Visualization Of A Phased Array Antenna System

Phased array antenna systems are at the cusp of ubiquity. We now see Multiple-Input Multiple-Output (MIMO) antenna systems on WiFi routers. Soon phased array weather radar systems will help to predict the weather and keep air travel safe, and phased array base stations will be the backbone of 5G which is the next generation of wireless data communication.  But what is a phased array antenna system?  How do they work?  With the help of 1024 LEDs we’ll show you.

It’s good to first review what phased array antenna technology has been used for in the past, where it is today, and where it is going, then we will show you how it all works.

The Military Industrial Complex: Pioneers in Phased Array Technology

FPS85, one of the first full-scale phased array radar implementations.Phased array technology was pioneered for military applications. The ever increasing speed of aircraft and ordnance after the second world war pushed the requirement for antenna sweep time from seconds to milliseconds.

The first full-scale phased array radar systems was the FPS-85, which is used for detecting and tracking space objects which by their very nature are fast moving.

Additional iconic examples of phased array radar technology include the SPY-1 phased array radar, PAV PAWS, and others.

The First Widespread Use of Phased Array Radar Technology for a Civilian Application:

To manage increases in air traffic and to consolidate numerous existing aging radar infrastructure, including most types of primary air traffic control radar and weather radar, the multi-function phased array radar (MPAR) system is under development and prototypes to be fielded soon. This will become one of the first (likely the very first) wide scale civilian deployment of phased array radar technology.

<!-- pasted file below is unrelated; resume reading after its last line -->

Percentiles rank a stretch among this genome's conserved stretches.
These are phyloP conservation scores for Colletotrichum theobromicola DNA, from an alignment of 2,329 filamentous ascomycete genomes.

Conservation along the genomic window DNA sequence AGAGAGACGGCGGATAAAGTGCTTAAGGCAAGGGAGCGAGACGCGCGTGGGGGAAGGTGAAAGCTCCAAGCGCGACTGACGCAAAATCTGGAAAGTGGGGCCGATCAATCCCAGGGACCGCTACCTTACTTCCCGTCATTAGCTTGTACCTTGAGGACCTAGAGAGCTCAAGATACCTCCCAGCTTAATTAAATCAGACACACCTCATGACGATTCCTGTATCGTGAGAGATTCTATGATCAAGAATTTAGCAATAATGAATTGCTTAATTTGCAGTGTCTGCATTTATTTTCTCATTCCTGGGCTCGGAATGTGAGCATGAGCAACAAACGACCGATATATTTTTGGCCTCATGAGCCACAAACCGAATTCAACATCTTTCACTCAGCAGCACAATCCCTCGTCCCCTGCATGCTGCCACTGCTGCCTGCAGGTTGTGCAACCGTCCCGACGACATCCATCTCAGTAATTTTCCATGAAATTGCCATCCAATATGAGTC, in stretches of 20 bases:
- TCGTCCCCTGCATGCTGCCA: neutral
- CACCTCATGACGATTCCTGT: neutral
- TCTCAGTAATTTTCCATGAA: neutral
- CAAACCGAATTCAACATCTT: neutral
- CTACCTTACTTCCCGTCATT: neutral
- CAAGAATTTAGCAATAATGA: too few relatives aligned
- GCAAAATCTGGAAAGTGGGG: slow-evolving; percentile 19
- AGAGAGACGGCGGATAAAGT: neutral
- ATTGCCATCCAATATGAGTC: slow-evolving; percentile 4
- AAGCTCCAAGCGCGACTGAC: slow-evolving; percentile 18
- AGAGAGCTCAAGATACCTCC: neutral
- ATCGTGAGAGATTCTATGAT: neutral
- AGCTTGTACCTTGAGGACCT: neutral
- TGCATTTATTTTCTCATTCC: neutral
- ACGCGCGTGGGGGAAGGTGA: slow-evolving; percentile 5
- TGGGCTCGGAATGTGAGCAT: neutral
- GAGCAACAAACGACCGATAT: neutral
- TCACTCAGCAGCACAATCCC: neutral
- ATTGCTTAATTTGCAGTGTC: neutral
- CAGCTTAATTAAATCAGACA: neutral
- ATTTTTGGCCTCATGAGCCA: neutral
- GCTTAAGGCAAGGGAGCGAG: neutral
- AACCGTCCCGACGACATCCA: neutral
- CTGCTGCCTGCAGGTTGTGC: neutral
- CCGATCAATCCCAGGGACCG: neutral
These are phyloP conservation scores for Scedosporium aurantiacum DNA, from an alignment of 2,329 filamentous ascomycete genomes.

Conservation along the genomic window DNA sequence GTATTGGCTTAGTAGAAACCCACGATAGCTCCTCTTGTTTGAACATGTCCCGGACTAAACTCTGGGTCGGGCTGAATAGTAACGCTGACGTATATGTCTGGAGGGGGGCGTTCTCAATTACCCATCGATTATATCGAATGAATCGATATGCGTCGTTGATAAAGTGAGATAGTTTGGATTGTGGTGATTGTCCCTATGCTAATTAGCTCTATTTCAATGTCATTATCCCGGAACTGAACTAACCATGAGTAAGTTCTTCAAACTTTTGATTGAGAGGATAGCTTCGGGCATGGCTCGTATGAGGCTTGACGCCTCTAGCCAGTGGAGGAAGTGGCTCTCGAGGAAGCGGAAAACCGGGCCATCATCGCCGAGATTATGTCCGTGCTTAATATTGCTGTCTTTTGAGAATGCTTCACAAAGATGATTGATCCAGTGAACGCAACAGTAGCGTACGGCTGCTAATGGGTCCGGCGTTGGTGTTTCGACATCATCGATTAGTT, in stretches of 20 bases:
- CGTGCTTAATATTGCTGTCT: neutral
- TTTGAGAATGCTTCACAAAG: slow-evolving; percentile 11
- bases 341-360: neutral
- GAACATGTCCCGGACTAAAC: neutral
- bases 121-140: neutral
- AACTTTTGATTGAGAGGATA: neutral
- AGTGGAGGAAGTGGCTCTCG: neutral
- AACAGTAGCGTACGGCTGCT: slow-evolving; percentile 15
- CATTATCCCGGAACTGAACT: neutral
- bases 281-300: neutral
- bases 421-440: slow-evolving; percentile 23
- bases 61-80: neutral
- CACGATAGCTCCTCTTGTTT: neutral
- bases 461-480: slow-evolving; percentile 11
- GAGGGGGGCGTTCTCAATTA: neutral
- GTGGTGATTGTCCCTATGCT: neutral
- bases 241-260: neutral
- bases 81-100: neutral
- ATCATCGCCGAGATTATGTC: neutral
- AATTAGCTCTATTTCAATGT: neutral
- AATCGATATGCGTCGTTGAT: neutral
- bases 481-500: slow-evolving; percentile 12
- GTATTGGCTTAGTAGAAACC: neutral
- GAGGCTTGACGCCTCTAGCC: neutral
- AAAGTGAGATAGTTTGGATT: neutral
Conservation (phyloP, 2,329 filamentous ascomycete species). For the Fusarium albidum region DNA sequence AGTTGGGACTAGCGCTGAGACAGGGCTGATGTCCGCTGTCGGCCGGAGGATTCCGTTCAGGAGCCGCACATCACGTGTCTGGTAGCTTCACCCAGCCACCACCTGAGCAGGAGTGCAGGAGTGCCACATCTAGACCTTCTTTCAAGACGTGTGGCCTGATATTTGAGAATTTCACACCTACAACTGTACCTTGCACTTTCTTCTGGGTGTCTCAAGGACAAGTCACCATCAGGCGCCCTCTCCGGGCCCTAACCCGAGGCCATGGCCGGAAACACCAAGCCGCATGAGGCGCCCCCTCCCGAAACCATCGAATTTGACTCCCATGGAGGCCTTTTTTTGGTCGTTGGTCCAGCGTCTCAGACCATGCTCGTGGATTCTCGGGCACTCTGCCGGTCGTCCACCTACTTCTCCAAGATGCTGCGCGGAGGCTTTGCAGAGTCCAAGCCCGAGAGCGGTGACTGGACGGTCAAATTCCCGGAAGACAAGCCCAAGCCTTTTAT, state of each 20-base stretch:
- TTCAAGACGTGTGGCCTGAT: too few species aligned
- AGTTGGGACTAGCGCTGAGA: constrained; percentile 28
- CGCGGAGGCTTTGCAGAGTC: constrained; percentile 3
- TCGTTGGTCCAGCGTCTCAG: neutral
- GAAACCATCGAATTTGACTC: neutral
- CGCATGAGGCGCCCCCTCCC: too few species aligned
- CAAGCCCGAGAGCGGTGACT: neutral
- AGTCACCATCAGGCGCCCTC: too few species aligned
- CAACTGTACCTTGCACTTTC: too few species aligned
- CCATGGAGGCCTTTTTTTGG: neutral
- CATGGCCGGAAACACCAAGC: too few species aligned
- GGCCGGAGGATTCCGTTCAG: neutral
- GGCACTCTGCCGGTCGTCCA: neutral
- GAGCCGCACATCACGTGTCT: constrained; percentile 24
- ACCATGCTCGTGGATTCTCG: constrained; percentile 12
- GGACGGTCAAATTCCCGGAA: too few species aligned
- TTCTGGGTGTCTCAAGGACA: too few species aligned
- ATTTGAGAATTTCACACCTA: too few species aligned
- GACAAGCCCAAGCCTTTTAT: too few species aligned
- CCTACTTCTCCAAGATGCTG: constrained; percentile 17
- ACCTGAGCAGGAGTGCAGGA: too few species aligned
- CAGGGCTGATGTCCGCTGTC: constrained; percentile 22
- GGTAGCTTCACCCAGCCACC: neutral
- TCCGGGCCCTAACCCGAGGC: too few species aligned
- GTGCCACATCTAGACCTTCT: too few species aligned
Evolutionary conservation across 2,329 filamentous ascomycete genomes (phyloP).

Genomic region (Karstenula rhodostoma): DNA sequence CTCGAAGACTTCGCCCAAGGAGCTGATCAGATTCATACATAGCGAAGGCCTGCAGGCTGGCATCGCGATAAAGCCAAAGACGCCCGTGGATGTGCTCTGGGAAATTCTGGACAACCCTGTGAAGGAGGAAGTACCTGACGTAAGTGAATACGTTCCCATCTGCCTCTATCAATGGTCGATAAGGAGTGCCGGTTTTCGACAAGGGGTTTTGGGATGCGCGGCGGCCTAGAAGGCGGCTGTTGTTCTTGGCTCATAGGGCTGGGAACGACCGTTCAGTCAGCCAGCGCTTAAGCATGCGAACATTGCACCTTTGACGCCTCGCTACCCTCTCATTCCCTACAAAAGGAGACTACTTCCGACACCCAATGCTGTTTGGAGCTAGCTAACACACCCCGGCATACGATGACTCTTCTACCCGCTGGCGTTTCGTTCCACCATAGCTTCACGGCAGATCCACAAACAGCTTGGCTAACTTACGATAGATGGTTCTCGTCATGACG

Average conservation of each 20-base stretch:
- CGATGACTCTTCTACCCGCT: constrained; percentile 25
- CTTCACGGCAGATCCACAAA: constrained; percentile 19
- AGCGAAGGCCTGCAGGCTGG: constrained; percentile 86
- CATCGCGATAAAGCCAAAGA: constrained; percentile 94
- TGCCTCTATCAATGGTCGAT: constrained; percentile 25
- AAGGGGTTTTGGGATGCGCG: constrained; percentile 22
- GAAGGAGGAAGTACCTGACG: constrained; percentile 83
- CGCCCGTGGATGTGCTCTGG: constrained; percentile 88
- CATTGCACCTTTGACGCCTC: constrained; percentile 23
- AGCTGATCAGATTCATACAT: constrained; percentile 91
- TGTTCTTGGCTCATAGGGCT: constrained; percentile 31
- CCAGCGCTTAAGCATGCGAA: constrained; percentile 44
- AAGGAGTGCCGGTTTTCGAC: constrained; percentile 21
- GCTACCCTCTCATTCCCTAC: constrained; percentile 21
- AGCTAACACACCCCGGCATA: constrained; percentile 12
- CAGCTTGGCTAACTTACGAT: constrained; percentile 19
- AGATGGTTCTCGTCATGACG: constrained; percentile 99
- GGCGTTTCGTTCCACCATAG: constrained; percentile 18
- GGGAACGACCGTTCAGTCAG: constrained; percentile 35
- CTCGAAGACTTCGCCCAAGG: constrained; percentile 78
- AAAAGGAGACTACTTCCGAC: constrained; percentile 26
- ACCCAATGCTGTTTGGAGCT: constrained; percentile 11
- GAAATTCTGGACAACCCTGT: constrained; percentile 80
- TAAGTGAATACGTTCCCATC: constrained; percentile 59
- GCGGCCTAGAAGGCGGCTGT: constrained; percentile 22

More Wireless Bandwidth for Your Mobile Devices

Key to the 5th generation of wireless systems (5G) is the use of phased array antenna technology, where individual wireless devices will be tracked by beams transmitted/received from the base station thereby enabling greater data bandwidths which are discretized into individual microwave beams.


Many WiFi routers now use Multiple Input Multiple Output (MIMO) antenna arrays for the purpose of reducing multi-path signal loss, which is quickly becoming more and more of a problem as data rates increase.


How Do Phased Array Antenna Systems Work?

How do you create a ‘beam of microwave energy’ and direct your receiver onto just the right point in space?

Synthesizing a focused beam of microwave radiation with an array of elements fed with the same microwave signal where each element is independently phase controlled.

An excellent tutorial is presented here, but the key take away is that if we feed an array of antenna elements with the same microwave signal then we can use these elements to direct (or steer as it is commonly referred to) a microwave beam anywhere in space.  This beam steering is achieved by the use of a phase shifter (or its equivalent) in series with each and every antenna element.

To make the above explanation more interesting and understandable, friends of mine at MIT Lincoln Laboratory created this direct visualization of how antenna arrays work (shown recently at the 2016 IEEE International Symposium on Phased Array Systems and Technology).  It is almost as if you were to put on a pair ‘microwave goggles’ and looked into the antenna array!